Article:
Since the students may not have been exposed to relevant literature, as the groups share their analysis in class, I point out that research has shown that different toys help children to develop different kinds of skills. For instance, children who play with construction toys or toys relating with technology, develop spatial skills that will make them gravitate toward science, technology, engineering, medicine, etc. If, as students observe, most of these toys tend to be in the boys’ sections, it helps to explain why in our society these professions, which are some of the best paid professions, are dominated by men. Thus, the gendered toys and clothing that many take as a natural part of society becomes a means for perpetuating gender inequality. Boys are steered into more “masculine” occupations, which just happen to be the more highly paid occupations, while girls are steered into more “feminine” and less highly paid occupations. This suggests that the toys and clothes that children receive during their formative years are intricately intertwined with the gender inequalities observed in society.

5.5 Evaluation

This is the fifth, and final, stage of the Inquiry-based fieldwork and where the instructor evaluates or assesses the extent to which this activity met the objectives of the class. In my Introduction to Sociology class, the evaluation is done by asking students to individually respond to the fourth guiding question.


6. What did you learn about socialization from this activity? Give specific examples to support your answer

Since, as discussed at the beginning of this chapter, most introductory level undergraduate students assume that gender differences are based wholly or mainly on biological factors, I am often curious to see how this IBF activity influences perceptions and expands their knowledge about socialization. To gauge individual students’ understanding, I ask students to complete this question individually.

Based on responses from the students, the effect of this IBF activity on their perception about socialization is always very clear. In general, students are able to make connections between toys and clothing and socialization. For instance, a student states “What I learned is that girls and boys are taught from an early age how to interact, what to do…etc., all dealing with socialization. Girls learn from toys and easy bake ovens to be good homemakers. Guys learn to like sports and outdoor activities…” Another student states “I learned that children learn how to assume the role of male or female from toys and clothes. For example, a girl playing in a toy house with appliances learns to assume the role of the typical female by taking care of the house. On the other hand, a boy playing with cars and superheroes learns to be strong and confident”. The idea that children’s clothing and toys influence who they will be in the future is a thought that came cross clearly in the students’ comments. For instance, another student commented that “from this group exercise, I learned that the toys children play with when they are little could lead to their occupation when they are grown…”. This comment is referring to the concept of anticipatory socialization which occurs when people take on the values and standards of groups that they aspire to join, to ease their entry into the group. Clearly, these children are involved in anticipatory socialization through the toys and clothing as they learn the norms and role expectations they will be required to evince when they are older.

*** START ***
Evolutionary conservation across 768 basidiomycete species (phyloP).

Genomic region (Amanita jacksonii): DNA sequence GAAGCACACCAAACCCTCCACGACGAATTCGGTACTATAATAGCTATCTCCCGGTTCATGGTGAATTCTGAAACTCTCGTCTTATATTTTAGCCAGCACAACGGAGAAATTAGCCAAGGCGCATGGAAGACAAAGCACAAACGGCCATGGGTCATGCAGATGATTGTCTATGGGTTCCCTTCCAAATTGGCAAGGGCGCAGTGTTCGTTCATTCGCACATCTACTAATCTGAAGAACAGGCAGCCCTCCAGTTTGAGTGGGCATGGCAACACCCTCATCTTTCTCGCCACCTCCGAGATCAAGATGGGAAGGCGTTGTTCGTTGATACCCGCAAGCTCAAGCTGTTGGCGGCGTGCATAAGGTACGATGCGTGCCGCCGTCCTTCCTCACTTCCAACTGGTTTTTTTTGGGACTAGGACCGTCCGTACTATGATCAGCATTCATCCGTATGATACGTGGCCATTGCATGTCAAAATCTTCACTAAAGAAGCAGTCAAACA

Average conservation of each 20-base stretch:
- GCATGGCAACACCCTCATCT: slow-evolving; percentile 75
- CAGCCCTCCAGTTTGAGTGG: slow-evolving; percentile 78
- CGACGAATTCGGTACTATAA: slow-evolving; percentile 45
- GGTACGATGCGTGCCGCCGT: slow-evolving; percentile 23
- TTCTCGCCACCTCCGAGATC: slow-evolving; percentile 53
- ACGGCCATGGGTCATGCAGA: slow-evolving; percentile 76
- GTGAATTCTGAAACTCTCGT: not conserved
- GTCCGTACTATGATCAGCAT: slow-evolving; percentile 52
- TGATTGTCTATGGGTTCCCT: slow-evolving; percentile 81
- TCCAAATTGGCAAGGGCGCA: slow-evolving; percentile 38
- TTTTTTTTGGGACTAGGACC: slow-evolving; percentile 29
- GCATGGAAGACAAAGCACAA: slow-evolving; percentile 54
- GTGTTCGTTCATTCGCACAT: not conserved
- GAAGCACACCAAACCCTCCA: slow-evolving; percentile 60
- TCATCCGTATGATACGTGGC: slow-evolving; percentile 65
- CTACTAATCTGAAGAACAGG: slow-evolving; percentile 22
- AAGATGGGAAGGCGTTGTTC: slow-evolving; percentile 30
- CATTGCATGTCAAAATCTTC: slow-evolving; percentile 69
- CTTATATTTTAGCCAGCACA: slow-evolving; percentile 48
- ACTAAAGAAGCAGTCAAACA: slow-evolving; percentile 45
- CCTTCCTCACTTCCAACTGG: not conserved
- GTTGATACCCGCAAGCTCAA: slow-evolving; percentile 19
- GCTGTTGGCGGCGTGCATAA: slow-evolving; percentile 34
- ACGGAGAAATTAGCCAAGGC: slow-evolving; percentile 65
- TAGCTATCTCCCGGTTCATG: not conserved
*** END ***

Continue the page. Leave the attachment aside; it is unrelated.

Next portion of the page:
Other students recognized the societal influence on socialization. For instance, one student stated that “Society has a major effect on how boys and girls become masculine and feminine”. Another student stated that they learned that “society has a big impact on how different males and females have to be…”. This is important, considering the naturalistic conceptualizations of what it means to be a human being, that many undergraduate students come to college with. The acknowledgement that society plays a major role in what it means to be feminine or masculine reflects a major shift in perceptions.

Still, other students acknowledge the fact that socialization starts early in the life of human beings. For instance, one student states that they have learned that “Socialization starts at an early age…”. Another student states that “from this group exercise, I have learned that socialization starts with childhood influences from clothes and toys…”.


7. Discussion

The direct comments from students suggest that students did not only understand how children learn to “do gender”, but also comprehended how gender and socialization work in real world. During semesters that I have not assigned a final exam in the Introductory to Sociology class, I have assigned a final reflection paper. Part of this assessment requires students to identify two activities we have done through this class which have left a lasting impression in their mind. The Gender Study is one of the activities that students identify as leaving a lasting impression in their mind. Considering that the final reflection paper comes at the very end of a 16-week semester, yet the topic of socialization is usually discussed around the third week of classes, the fact that students are able to identify the Gender Study activity at the end of the semester shows how an active learning activity such as this inquiry-based fieldwork can create a “lived experience” which is critical for knowledge retention. The fact that this activity provides students with real-world experience with a classroom subject matter greatly helps to reify the concept of gender socialization in the minds of the students, to fostering long-term learning, improve knowledge retention, and increase student engagement. To extend Ghomal [29], with inquiry-based fieldwork, students are engaged in the learning process and are making sense of the world around them. Clearly, the students in the Gender Study are making sense of the world of children’s toys and clothes in ways that would not have been possible through the use of a traditional lecture.